Google sells apps on its Play Store that allow users to make in-app purchases, typically the buying of “currency” for use in app-based games. This putative class action alleged that the games were aimed at minor children and allowed them to make in-app purchases unobstructed for a period of 30 minutes after a password was entered.

As a result, minors were able to make one click, large-dollar-amount purchases without parental authorization. Prior to the filing of the complaint, however, Google had settled a dispute with the FTC over the same issue and paid out $30 million in reimbursements. In light of the FTC settlement, Google argued that the putative class failed the superiority and adequacy requirements.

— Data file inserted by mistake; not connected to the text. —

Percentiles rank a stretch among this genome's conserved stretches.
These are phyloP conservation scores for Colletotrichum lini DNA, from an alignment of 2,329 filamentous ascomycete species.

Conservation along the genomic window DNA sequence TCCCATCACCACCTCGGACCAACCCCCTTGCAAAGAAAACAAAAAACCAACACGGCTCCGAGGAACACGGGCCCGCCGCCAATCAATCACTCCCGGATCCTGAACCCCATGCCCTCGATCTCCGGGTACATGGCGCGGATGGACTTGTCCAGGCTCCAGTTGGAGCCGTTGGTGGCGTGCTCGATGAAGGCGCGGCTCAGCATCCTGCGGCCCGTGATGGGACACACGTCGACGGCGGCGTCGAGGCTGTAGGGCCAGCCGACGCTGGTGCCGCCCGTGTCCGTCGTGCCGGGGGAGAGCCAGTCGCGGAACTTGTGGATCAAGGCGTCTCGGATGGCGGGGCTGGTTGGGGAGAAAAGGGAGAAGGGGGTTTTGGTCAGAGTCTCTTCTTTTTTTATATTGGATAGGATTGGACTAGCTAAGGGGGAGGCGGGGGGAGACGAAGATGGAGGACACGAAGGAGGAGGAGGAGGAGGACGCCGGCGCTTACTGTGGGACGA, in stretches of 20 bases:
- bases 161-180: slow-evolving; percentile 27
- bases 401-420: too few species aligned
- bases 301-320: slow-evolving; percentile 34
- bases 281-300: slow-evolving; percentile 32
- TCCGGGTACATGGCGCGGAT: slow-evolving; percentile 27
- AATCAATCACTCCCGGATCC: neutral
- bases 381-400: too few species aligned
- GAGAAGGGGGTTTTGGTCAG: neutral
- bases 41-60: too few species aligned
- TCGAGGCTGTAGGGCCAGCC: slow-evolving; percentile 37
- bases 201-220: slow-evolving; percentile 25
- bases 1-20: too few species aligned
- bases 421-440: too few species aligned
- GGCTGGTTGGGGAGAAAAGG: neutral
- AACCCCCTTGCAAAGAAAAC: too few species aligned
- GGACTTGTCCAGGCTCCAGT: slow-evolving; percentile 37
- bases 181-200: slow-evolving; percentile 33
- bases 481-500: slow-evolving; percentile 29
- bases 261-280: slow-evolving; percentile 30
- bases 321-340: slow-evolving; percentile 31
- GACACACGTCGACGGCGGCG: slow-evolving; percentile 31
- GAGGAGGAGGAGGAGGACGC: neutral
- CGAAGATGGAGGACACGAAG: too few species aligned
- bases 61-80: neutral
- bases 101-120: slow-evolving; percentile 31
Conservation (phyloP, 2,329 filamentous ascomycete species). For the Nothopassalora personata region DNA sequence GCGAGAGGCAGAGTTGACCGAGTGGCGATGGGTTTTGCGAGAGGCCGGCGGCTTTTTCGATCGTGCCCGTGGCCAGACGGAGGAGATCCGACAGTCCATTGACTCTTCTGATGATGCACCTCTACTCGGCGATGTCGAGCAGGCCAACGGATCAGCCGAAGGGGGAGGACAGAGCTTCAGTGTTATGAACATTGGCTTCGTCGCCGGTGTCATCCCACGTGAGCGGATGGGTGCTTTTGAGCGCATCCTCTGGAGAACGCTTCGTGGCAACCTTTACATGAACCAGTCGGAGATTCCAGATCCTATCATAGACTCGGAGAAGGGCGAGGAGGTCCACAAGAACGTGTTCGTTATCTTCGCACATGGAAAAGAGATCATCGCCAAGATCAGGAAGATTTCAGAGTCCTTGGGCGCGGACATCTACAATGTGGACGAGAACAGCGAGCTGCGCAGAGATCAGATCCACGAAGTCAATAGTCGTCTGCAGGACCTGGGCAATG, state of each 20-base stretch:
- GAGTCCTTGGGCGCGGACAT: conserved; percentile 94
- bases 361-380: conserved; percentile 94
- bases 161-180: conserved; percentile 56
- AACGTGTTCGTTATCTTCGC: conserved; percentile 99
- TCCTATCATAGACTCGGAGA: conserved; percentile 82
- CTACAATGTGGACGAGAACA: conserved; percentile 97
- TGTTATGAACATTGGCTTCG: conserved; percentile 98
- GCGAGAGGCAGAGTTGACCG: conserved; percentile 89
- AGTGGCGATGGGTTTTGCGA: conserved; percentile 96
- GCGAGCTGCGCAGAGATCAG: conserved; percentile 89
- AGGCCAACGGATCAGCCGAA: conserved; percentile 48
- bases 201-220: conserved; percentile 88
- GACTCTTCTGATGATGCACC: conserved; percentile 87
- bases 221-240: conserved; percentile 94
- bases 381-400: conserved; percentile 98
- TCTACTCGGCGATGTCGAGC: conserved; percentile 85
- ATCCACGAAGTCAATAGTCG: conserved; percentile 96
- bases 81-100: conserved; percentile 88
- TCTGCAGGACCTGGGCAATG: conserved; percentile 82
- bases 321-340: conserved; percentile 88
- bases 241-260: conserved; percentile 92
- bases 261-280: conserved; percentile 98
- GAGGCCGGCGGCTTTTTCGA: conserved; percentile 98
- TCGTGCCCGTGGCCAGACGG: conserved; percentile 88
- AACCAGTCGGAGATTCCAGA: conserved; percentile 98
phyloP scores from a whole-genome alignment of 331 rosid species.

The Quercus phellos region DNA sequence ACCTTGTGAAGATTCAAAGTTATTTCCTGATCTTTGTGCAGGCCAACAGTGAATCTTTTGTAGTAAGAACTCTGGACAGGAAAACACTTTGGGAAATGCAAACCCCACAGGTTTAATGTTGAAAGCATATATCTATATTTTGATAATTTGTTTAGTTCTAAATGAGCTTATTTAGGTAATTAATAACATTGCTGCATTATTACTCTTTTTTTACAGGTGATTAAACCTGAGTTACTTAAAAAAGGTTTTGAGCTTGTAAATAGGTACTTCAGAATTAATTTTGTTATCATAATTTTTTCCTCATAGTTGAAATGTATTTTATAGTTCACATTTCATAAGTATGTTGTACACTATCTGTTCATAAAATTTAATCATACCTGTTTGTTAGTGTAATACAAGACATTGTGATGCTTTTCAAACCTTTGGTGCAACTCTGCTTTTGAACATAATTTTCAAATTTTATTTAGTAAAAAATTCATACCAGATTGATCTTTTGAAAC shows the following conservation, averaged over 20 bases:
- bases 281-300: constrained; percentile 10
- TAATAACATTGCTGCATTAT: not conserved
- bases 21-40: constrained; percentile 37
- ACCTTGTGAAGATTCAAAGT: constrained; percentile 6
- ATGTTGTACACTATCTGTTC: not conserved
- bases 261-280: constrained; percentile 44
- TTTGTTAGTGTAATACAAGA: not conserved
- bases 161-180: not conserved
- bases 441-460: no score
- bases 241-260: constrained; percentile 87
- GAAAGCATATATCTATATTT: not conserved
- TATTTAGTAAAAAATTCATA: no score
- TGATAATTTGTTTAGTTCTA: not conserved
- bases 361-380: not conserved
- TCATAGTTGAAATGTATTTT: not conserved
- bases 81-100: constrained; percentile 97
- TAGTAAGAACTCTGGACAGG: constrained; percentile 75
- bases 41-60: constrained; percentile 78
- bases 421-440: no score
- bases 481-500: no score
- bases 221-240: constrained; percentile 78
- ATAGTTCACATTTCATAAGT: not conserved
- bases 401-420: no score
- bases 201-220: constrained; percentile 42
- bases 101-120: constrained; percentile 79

The Northern District of California agreed with Google. Relying on Kamm v. Cal. City Dev’t Co., 509 F.2d 205 (9th Cir. 1975), the court found the putative class failed the superiority requirement, largely on the basis that the relief sought in the litigation – refunds of in-app purchases – was duplicative of relief already provided under the regulatory settlement, and that the litigation would be unduly costly to Google and the court.

The court rejected plaintiffs’ argument that the superiority requirement was met because punitive damages were unavailable under the FTC settlement, and agreed with Google that the likelihood of recovering punitive damages in court was remote.

Imber-Gluck v. Google Inc., No. 5:14-cv-01070-RMW (N.D. Cal. Apr. 3, 2015).